9 Easy Steps to Make Your Own Oversized Musky Lures
While musky enthusiasts are waiting for the winter to be over so they can get on a fishing boat and have fun doing their hobby, they search for another hobby in the same category to pass the time while at the same time get prepared for their favorite season.
Many anglers started to do their own musky lures for various reasons, the biggest one is that it’s a fun thing to do! I’m here to help you make your own oversized musky lures for your next trophy musky.
So, how to make your own oversized musky lures? To make your own oversized musky lures you’ll need material like different colored feathers, colored bucktail hairs preferably yellow and red, flash, and chartreuse line. Your tools can include a vise, scissors, a bobbin with thread, a whipping tool, two-part epoxy, and weighted jig heads.
Read on for more detailed procedures on how to catch your next trophy musky with irresistible musky lures that you made yourself. Believe me, this can double your feeling of victory!
What you Need to Make Homemade Musky Lures
Many anglers choose to make homemade lures for fun, others want to save a couple of bucks. No matter which category you fit in, making your own oversized lures that can catch big monster muskies is something worth trying.
The tools are not complicated and you already probably have them around your garage. If not, we have some good recommendations that can get it to your doorstep in a couple of days.
You’ll need a vise to hold your weighted jig heads in a position that allows you to wrap your material around it easily.
The bobbin is used to let out the thread you’re using to tie up your material, it’s easy to use and keeps your thread from tangling.
The whipping tool will allow you to tie off everything together in an easy way.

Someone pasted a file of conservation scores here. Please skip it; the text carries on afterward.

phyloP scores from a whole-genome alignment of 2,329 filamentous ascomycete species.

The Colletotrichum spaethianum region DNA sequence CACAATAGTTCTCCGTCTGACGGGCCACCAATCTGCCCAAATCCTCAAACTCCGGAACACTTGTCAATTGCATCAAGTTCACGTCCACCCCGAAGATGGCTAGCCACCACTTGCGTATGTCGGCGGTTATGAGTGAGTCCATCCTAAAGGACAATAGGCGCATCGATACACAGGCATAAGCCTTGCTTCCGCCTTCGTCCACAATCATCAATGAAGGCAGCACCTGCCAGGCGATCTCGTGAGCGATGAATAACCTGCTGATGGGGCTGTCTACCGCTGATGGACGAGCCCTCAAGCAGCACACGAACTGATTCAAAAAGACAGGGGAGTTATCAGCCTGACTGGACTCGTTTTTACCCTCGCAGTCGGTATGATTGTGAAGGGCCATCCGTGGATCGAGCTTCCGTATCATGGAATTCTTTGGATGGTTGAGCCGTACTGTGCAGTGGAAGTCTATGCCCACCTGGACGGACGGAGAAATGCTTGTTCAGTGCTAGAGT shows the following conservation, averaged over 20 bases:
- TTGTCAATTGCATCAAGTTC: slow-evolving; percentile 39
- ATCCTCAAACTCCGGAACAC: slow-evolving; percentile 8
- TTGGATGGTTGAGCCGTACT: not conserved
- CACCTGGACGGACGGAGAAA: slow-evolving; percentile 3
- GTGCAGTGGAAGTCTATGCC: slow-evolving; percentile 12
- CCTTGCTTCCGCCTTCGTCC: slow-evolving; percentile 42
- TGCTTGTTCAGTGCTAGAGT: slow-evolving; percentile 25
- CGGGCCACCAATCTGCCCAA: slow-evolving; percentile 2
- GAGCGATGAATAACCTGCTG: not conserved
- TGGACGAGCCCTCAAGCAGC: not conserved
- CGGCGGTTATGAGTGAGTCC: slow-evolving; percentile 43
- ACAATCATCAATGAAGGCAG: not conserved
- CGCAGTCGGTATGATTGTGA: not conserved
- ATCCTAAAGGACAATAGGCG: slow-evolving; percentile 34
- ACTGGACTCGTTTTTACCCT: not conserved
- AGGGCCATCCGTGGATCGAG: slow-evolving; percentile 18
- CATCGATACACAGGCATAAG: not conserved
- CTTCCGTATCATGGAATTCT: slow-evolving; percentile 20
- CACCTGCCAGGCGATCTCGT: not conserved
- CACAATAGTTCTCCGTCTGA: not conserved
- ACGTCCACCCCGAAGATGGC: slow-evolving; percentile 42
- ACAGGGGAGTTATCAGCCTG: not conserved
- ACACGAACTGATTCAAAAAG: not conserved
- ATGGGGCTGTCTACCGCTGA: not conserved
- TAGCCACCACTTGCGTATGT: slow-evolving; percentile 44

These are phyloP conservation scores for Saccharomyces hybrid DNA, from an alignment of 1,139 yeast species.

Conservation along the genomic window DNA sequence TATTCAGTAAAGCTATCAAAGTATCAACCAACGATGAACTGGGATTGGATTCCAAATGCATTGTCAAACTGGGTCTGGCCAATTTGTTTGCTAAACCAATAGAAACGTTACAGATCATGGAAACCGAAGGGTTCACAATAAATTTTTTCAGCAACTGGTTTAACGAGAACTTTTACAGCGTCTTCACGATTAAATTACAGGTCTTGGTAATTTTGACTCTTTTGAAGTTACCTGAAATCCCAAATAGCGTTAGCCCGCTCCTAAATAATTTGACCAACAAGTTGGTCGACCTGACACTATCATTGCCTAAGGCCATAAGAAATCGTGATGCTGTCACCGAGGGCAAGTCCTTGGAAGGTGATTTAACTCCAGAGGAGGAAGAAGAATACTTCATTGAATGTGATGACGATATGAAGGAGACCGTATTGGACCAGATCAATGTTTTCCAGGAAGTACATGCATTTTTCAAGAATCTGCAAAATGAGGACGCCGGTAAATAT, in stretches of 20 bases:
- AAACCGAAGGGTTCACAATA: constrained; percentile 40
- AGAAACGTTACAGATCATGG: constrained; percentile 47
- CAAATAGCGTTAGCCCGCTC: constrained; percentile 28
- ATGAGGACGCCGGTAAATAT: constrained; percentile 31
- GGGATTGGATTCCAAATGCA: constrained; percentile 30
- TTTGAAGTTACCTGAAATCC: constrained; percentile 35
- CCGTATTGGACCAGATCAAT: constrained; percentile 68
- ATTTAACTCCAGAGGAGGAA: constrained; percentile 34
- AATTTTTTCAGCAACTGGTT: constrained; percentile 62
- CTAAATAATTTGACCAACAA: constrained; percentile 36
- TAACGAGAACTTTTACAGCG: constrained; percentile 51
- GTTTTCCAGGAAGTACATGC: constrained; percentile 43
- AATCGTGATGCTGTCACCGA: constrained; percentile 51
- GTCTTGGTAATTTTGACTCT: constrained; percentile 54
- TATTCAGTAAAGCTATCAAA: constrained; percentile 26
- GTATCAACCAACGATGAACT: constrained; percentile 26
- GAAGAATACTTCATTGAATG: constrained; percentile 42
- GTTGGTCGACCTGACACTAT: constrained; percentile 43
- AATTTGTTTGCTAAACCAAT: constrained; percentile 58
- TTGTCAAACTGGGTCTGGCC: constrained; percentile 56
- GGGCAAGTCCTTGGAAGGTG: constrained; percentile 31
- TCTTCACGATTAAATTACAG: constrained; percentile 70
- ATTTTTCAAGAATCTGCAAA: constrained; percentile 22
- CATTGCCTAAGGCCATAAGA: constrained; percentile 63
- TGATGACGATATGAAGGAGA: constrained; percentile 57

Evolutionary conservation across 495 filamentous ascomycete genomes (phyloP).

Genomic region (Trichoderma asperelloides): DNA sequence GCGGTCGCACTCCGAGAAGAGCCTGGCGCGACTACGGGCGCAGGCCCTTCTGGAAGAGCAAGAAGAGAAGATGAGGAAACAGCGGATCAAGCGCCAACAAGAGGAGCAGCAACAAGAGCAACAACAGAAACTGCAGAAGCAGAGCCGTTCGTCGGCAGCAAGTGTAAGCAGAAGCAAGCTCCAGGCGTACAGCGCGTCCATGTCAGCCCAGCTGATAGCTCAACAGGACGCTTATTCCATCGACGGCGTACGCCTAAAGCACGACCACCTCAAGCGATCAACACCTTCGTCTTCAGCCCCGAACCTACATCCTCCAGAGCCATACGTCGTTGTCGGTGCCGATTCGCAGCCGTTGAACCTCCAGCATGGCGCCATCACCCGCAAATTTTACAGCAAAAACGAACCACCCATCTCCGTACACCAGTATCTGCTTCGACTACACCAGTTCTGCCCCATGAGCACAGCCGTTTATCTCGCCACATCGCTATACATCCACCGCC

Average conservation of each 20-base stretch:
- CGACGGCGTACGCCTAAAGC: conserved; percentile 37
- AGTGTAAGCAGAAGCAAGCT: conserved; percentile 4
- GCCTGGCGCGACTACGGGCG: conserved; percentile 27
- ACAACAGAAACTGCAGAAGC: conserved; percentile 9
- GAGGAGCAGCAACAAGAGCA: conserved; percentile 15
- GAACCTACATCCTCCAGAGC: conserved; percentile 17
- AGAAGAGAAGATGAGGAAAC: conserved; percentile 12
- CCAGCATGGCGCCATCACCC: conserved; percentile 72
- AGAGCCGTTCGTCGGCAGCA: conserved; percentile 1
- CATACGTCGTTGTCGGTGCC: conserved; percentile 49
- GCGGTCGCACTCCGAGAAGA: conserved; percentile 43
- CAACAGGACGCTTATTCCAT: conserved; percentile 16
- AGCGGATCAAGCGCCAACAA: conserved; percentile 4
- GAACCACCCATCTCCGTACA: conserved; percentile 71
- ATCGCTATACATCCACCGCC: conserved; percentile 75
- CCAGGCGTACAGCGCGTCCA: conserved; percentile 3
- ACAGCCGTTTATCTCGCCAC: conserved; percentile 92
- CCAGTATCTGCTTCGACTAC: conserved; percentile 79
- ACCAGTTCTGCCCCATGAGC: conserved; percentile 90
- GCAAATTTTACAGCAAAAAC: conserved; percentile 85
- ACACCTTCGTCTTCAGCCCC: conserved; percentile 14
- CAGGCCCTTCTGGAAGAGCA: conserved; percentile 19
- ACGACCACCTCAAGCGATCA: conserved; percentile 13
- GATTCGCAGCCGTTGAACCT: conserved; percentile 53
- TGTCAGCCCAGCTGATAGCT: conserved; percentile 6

Note that the scissors you’re using should be sharp enough to be able to cut the feathers, bucktail hairs, and thread evenly. Any glue you want to use will be fine, it’s essential to spread it out on the thread at the end of the process.
The material you’re using is up to you, choose a pattern and keep it in front of you and try to imitate its colors and shape.
By the way, you can also click here to learn how to catch fish to use as Live Musky Bait. Live bait often brings in even better results, but it’s not always possible – or legal – to use it. Take a minute to read the post and find out how and when you can use it.
9 Steps to Make Homemade Musky Lures
Making homemade musky lures is not a difficult job to do, it turns out to be fun too! The interesting part is that you can make as many patterns and different-looking lures as you please, muskies won’t let you down. I choose to imitate bucktails as they’re one of the best musky lures out there that can be used during different seasons and give out great results. With the same tools, you can make your own customized lure and add your personalized touch.
So, the steps of making a homemade musky lure are:
- Put the jig head in the vise and make sure to clamp it tight not to move while you’re working.